When the last entry of the Battlefield series was released, talk sprung up of how it might overthrow the Call of Duty series as the top first person shooter. Battlefield 3 came close, but still it wasn’t quite the dominating victory some had predicted. DICE have upped the ante by adding a number of new innovative ways to alter the course of a battle, none of which have ever been close to being executed in such stylish and polished perfection.
Let’s start off with something that splits gamers when it comes to similar titles: the campaign. Some miss them altogether; others finish them first before waging war online. It may be relatively short clocking in at around the 6 hour mark, but Battlefield 4’s campaign is full of entertainment that shouldn’t be missed. Learning from some mistakes from previous Battlefield titles, the plot is certainly an area of improvement, but other pitfalls haven’t been rectified. In a game where the multiplayer section is all about large battles, the single player can’t help but feel like a long linear corridor in comparison. If you can look past this and just take the experience as it comes, it is thoroughly enjoyable. However, those expecting something more similar to the multiplayer in terms of scale will be disappointed.
The controls are second nature to any first person shooter player when using the wide array of weaponry and vehicles. It is a shame to say that the controls for the air units are less deserving of praise. Once mastered, a pilot can destroy countless enemies with ease. The journey to becoming an ace pilot is fulled with numerous crashes though. In its defense, no game has ever really managed to master both effective and easy-to-use controls for aircrafts, meaning Battlefield 4 fails in the same ways as its competition. Containing the same flaws doesn’t raise the bar, but at least it doesn’t try to be revolutionary and fail to get off the ground completely.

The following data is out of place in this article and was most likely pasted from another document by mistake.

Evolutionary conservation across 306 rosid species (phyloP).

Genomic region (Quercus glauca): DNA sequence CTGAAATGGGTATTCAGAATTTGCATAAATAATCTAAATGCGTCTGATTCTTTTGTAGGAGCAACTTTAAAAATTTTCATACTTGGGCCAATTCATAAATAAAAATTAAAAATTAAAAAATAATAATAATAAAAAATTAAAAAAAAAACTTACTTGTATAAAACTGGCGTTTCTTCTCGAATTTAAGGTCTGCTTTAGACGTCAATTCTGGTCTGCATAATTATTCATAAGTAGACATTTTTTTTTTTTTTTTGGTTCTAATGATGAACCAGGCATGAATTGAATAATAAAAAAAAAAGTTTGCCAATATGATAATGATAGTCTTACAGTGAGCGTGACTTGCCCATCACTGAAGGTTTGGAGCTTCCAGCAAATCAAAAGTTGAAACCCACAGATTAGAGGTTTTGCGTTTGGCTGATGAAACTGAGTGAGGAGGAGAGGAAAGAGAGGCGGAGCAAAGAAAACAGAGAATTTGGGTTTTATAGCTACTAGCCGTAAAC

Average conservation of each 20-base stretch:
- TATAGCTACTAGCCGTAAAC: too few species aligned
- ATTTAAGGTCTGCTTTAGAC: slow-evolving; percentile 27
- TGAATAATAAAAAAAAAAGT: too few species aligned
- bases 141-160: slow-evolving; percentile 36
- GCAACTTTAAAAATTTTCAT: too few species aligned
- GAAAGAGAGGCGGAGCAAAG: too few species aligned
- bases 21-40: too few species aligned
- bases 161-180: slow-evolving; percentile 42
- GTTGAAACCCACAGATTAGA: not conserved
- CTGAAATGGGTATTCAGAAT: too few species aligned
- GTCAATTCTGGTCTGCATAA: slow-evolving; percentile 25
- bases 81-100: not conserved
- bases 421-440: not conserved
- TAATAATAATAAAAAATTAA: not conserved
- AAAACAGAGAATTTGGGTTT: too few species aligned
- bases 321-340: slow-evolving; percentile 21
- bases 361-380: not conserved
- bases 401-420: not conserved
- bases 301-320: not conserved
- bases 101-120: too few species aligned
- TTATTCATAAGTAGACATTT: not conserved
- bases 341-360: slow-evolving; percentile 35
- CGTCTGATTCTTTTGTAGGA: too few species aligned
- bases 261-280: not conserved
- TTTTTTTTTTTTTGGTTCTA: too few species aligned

The maps have all been thoughtfully designed with distinctive differences and unique themes which set the mood for each location. None are too different so that they stand out for being too exaggerated, but they are all memorable. The best by far, being a fan of James Bond, is the Rogue Transmission map with its huge satellite dish, akin to that seen in Goldeneye. As with all the maps, it is well balanced and allows players to enjoy their own play style, be it long range sniping or close quarter shoot outs. Some maps are designed to suit one play style, but this is mostly to add variety rather than to stop gamers from doing as they wish. The way matches unfold also drastically affect which classes are most important with no two matches every being a carbon copy of the last. In one match, a sniper could be keeping players from capturing a location yet in the next game the sniper may not even make it to his, or her, favorite spot.
Improvements have certainly come in terms of visuals with the lighting being a key feature; being sharper, thus giving more depth to dark shadows and blinding sunlight. This accompanied by the top quality textures and models that are used creates a more realistic game world which is inevitably going to be destroyed. Nonetheless, the detail that is included in the simplest things that won’t be around at the end of a battle, from panels of glass to entire buildings is phenomenal. Most importantly, the explosions that occur to cause the destruction also live up to the impressive visual experience on offer.
One feature with the visuals that has remained almost constant is the HUD. Even though it has hardly been altered or adjusted since the previous game, the HUD remains simplistic and fitting to the rest of the game. It does a great job of letting the player know a lot of relevant information at once. Simply put, ‘Why change something that works well?’Battlefield 4 Review,